Evan Rachel Wood | Under the Radar Magazine Under the Radar | Music Blog for the Indie Music Magazine
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Evan Rachel Wood in The Wrestler.

Evan Rachel Wood

The Full Interview From October 2008

Nov 02, 2008 Web Exclusive Bookmark and Share

Your scenes with Mickey Rourke in the film are quite intense. What was the mood like on set for that last emotional scene in the film?

We had a really laid back crew and they were all very respectful. It was pretty tense on set sometimes, and all my scenes were with Mickey, but we didn’t really talk in between takes, and he wouldn’t say anything until we were filming a scene, so I think we, especially Mickey, everybody just stayed completely focused and in character the whole time. It became a really emotional experience, but I think it kinda bonded Mickey and me in a father-daughter way because of it, ‘cause we went through all that together, so we’re pretty close now.

What about rehearsal time?

No, I didn’t get any rehearsal time with him. Didn’t even say hi until we filmed. And Darren really likes to keep things fresh. I don’t think he really likes too much rehearsal, so I mainly just talked about the scenes and the character with Darren first. And he’d just wait to see what happens.

I was gonna ask if there things about Aronofsky’s style of directing that felt distinctive or new to you.

That was definitely one of them, no real rehearsal or anything. The way that we shot the movie was kinda similar to Thirteen, actually, so I had good training, ‘cause it was really low-budget and most of it was handheld, so you just had to come in completely prepared and know your lines back and forth. And luckily, Mickey was right there with me, just ready to go. Everybody was just in synch with each other. I think that’s why it all kinda fit together so well.

We get a good sense of the conflict between Stephanie and her dad without getting too many details. Were you given a backstory that was more extensive than what’s revealed in the film?

I don’t know. I don’t think you needed- I’d rather not, you know- I think people can take away from it whatever they want.

But there weren’t things that Darren told you that you needed to draw upon?

Well, I think originally she was a recovering alcoholic. I think you kind of get the impression that her mother also abandoned her, both her parents. You know, who knows? She probably ran away from home and had a rough time. She’s just at the point where she’s back in school and getting her life together, and then her dad comes back in and shakes it up again, and she just can’t deal with it. She’s just gotten back on track.

When you found out that you’d be working with Mickey Rourke, did you go out and watch some of his previous films?

I had seen them before. I had grown up watching him and used to have the biggest crush on him.

Was there a particular film that triggered the crush?

Probably Angel Heart.

Where was the boardwalk sequence shot?

Oh, you know, I keep getting asked. I need to find out for sure. I’m not entirely sure. I mean, we shot in New Jersey, you know it was just 20 minutes away from there somewhere, a real abandoned boardwalk.

Was it Asbury Park?

Asbury Park! Thank you. Yes, it was. Uh, God, it’s been killing me.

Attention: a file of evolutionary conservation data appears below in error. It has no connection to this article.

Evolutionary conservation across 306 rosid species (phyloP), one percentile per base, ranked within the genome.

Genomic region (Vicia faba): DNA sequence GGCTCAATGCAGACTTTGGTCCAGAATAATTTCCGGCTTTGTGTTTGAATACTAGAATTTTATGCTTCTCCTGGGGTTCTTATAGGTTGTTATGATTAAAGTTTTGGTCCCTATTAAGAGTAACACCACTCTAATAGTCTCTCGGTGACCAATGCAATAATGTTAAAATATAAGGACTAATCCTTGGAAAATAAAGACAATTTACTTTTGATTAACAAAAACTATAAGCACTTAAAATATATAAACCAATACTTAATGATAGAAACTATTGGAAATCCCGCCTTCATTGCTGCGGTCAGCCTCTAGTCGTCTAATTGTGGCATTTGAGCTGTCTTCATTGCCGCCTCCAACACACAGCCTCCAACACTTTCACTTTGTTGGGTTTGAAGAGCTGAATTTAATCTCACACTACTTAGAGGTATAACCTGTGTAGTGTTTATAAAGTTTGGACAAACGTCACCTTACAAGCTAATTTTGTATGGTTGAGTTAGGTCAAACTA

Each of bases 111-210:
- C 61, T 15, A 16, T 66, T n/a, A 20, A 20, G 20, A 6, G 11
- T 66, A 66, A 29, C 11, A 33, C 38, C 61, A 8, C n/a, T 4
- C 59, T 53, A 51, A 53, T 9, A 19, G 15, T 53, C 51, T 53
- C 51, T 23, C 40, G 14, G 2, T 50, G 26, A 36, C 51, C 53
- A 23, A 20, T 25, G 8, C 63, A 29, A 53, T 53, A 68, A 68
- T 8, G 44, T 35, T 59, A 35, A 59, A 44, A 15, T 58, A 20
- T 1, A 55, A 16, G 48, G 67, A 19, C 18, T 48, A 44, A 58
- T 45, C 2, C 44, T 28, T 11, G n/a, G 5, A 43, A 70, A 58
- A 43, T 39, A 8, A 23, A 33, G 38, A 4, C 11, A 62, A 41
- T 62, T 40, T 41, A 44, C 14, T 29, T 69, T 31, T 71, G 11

How was it shooting those scenes? Cold?

Oh God, yeah, it was pretty cold when we shot there. But it does have a very kind of weird feeling to it, ‘cause all the buildings with shells of everything are still there. It’s so beautifully deconstructed, like it’s all rundown but it’s still just beautiful.

Were you named Evan Rachel after a relative or someone your parents admired?

It’s just Evan, actually. Everybody always calls me Rachel, and I don’t understand why. [laughs] It’s like, if I wanted my first name to be Rachel, I would have put it in different order. It’s my first name because it comes first. My mother had a dream that she was gonna have a daughter with blond hair and blues eyes named Evan, so that was just my name. I used to be upset when I was little because most of my family and brothers are named after people, and I wasn’t.

Did you move from North Carolina to Los Angeles for work?

I was 9 when I moved out to California, but it was mainly because my parents split up. I came out to L.A. to live with my mom, and it just kind of worked out that I had done some acting in North Carolina and then just started auditioning out here and just kept at it.

Who were your heroes growing up?

Jodie Foster’s always been a big one. I loved Anne Bancroft, I loved Tim Curry [laughs], and my brother, and just lots of- Johnny Depp and stuff like that I guess.

What about outside of movies?

I grew up listening to the Beatles and Nirvana and Pink Floyd and Janis Joplin, Jimi Hendrix and kind of a weird mix, but yeah, I have a happy family.

I wanted ask about two of your films, Digging to China and Thirteen. 10 years later, do you still feel connected to Digging to China?

Absolutely. It was a big deal for me at the time. It was the first time I ever got picked out of a bunch of girls and my first starring role and my first feature film, so it was wild working with somebody like Kevin Bacon and Cathy Moriarty, Mary Stuart Masterson. Of course, all I could ask Mary Stuart Masterson was, “What was it like being in Benny & Joon and working with Johnny Depp?” So, it was cool. I had fun. It was hard though. I think that was the first time that I’d really experienced a set and what hard work it was. That’s when I decided that I wanted to keep doing it for as long as possible and actually make it my job. I think that’s when I really fell in love with it.

With Thirteen, did you have a sense at the time that it would push buttons like it did? Some writers even likened it to a horror film.